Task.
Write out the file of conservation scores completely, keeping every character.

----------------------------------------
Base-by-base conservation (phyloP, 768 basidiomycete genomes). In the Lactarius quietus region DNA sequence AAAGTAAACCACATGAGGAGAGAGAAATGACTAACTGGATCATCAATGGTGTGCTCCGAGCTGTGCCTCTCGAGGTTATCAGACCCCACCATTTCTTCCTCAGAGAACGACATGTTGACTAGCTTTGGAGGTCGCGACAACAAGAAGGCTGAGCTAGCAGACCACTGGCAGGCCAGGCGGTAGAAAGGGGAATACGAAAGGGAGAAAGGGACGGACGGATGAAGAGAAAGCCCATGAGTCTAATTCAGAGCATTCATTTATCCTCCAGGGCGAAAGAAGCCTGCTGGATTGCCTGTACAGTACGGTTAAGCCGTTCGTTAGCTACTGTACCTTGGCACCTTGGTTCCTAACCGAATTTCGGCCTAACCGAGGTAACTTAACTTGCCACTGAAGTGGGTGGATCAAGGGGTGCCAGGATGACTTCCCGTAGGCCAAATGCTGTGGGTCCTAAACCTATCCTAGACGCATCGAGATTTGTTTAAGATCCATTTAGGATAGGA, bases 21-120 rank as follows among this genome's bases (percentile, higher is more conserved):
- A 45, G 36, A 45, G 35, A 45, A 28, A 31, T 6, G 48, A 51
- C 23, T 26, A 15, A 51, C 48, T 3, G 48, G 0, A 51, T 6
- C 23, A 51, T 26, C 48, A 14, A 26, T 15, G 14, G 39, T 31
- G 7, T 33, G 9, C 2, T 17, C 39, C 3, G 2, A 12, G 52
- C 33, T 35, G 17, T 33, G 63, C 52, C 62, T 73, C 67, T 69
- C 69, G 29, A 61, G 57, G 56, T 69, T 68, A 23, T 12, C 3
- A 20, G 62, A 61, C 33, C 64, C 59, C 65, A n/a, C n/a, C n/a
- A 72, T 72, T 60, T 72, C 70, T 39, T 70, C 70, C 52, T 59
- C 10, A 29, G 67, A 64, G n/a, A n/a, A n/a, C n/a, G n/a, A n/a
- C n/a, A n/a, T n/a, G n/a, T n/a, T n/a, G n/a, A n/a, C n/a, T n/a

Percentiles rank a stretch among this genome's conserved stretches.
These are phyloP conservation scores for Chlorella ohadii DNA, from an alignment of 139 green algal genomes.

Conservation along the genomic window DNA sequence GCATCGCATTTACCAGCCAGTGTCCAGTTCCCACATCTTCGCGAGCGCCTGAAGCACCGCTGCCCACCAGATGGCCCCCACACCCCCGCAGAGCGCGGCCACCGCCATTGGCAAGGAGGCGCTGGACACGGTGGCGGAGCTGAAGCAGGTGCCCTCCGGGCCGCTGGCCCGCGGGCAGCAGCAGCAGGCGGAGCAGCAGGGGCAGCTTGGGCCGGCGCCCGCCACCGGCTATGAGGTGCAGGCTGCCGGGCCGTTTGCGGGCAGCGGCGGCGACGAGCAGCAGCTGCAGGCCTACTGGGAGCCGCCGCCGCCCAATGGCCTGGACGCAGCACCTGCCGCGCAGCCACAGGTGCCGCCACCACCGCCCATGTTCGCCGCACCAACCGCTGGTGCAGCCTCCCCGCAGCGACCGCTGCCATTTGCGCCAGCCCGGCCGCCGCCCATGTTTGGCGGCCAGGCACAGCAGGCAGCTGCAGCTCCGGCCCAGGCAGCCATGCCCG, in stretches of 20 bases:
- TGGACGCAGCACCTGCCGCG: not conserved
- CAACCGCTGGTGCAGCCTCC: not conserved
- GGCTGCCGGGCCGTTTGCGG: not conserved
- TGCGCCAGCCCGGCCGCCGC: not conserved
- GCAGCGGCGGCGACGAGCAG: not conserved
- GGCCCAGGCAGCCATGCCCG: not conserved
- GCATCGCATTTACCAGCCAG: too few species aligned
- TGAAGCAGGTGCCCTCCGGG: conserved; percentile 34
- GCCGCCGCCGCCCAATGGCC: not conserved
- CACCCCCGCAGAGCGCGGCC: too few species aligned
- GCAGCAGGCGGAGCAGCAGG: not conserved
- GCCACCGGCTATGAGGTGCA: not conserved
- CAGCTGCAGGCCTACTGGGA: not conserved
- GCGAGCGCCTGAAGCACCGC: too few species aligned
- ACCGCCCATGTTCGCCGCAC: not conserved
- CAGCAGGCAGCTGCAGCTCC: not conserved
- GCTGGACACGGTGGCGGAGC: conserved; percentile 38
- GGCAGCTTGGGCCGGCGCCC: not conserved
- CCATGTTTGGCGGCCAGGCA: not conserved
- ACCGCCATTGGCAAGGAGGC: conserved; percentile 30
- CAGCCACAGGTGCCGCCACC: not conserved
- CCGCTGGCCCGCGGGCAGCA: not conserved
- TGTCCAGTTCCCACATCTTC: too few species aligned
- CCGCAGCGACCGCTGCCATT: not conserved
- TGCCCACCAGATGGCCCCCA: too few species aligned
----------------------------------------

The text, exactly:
Base-by-base conservation (phyloP, 768 basidiomycete genomes). In the Lactarius quietus region DNA sequence AAAGTAAACCACATGAGGAGAGAGAAATGACTAACTGGATCATCAATGGTGTGCTCCGAGCTGTGCCTCTCGAGGTTATCAGACCCCACCATTTCTTCCTCAGAGAACGACATGTTGACTAGCTTTGGAGGTCGCGACAACAAGAAGGCTGAGCTAGCAGACCACTGGCAGGCCAGGCGGTAGAAAGGGGAATACGAAAGGGAGAAAGGGACGGACGGATGAAGAGAAAGCCCATGAGTCTAATTCAGAGCATTCATTTATCCTCCAGGGCGAAAGAAGCCTGCTGGATTGCCTGTACAGTACGGTTAAGCCGTTCGTTAGCTACTGTACCTTGGCACCTTGGTTCCTAACCGAATTTCGGCCTAACCGAGGTAACTTAACTTGCCACTGAAGTGGGTGGATCAAGGGGTGCCAGGATGACTTCCCGTAGGCCAAATGCTGTGGGTCCTAAACCTATCCTAGACGCATCGAGATTTGTTTAAGATCCATTTAGGATAGGA, bases 21-120 rank as follows among this genome's bases (percentile, higher is more conserved):
- A 45, G 36, A 45, G 35, A 45, A 28, A 31, T 6, G 48, A 51
- C 23, T 26, A 15, A 51, C 48, T 3, G 48, G 0, A 51, T 6
- C 23, A 51, T 26, C 48, A 14, A 26, T 15, G 14, G 39, T 31
- G 7, T 33, G 9, C 2, T 17, C 39, C 3, G 2, A 12, G 52
- C 33, T 35, G 17, T 33, G 63, C 52, C 62, T 73, C 67, T 69
- C 69, G 29, A 61, G 57, G 56, T 69, T 68, A 23, T 12, C 3
- A 20, G 62, A 61, C 33, C 64, C 59, C 65, A n/a, C n/a, C n/a
- A 72, T 72, T 60, T 72, C 70, T 39, T 70, C 70, C 52, T 59
- C 10, A 29, G 67, A 64, G n/a, A n/a, A n/a, C n/a, G n/a, A n/a
- C n/a, A n/a, T n/a, G n/a, T n/a, T n/a, G n/a, A n/a, C n/a, T n/a

Percentiles rank a stretch among this genome's conserved stretches.
These are phyloP conservation scores for Chlorella ohadii DNA, from an alignment of 139 green algal genomes.

Conservation along the genomic window DNA sequence GCATCGCATTTACCAGCCAGTGTCCAGTTCCCACATCTTCGCGAGCGCCTGAAGCACCGCTGCCCACCAGATGGCCCCCACACCCCCGCAGAGCGCGGCCACCGCCATTGGCAAGGAGGCGCTGGACACGGTGGCGGAGCTGAAGCAGGTGCCCTCCGGGCCGCTGGCCCGCGGGCAGCAGCAGCAGGCGGAGCAGCAGGGGCAGCTTGGGCCGGCGCCCGCCACCGGCTATGAGGTGCAGGCTGCCGGGCCGTTTGCGGGCAGCGGCGGCGACGAGCAGCAGCTGCAGGCCTACTGGGAGCCGCCGCCGCCCAATGGCCTGGACGCAGCACCTGCCGCGCAGCCACAGGTGCCGCCACCACCGCCCATGTTCGCCGCACCAACCGCTGGTGCAGCCTCCCCGCAGCGACCGCTGCCATTTGCGCCAGCCCGGCCGCCGCCCATGTTTGGCGGCCAGGCACAGCAGGCAGCTGCAGCTCCGGCCCAGGCAGCCATGCCCG, in stretches of 20 bases:
- TGGACGCAGCACCTGCCGCG: not conserved
- CAACCGCTGGTGCAGCCTCC: not conserved
- GGCTGCCGGGCCGTTTGCGG: not conserved
- TGCGCCAGCCCGGCCGCCGC: not conserved
- GCAGCGGCGGCGACGAGCAG: not conserved
- GGCCCAGGCAGCCATGCCCG: not conserved
- GCATCGCATTTACCAGCCAG: too few species aligned
- TGAAGCAGGTGCCCTCCGGG: conserved; percentile 34
- GCCGCCGCCGCCCAATGGCC: not conserved
- CACCCCCGCAGAGCGCGGCC: too few species aligned
- GCAGCAGGCGGAGCAGCAGG: not conserved
- GCCACCGGCTATGAGGTGCA: not conserved
- CAGCTGCAGGCCTACTGGGA: not conserved
- GCGAGCGCCTGAAGCACCGC: too few species aligned
- ACCGCCCATGTTCGCCGCAC: not conserved
- CAGCAGGCAGCTGCAGCTCC: not conserved
- GCTGGACACGGTGGCGGAGC: conserved; percentile 38
- GGCAGCTTGGGCCGGCGCCC: not conserved
- CCATGTTTGGCGGCCAGGCA: not conserved
- ACCGCCATTGGCAAGGAGGC: conserved; percentile 30
- CAGCCACAGGTGCCGCCACC: not conserved
- CCGCTGGCCCGCGGGCAGCA: not conserved
- TGTCCAGTTCCCACATCTTC: too few species aligned
- CCGCAGCGACCGCTGCCATT: not conserved
- TGCCCACCAGATGGCCCCCA: too few species aligned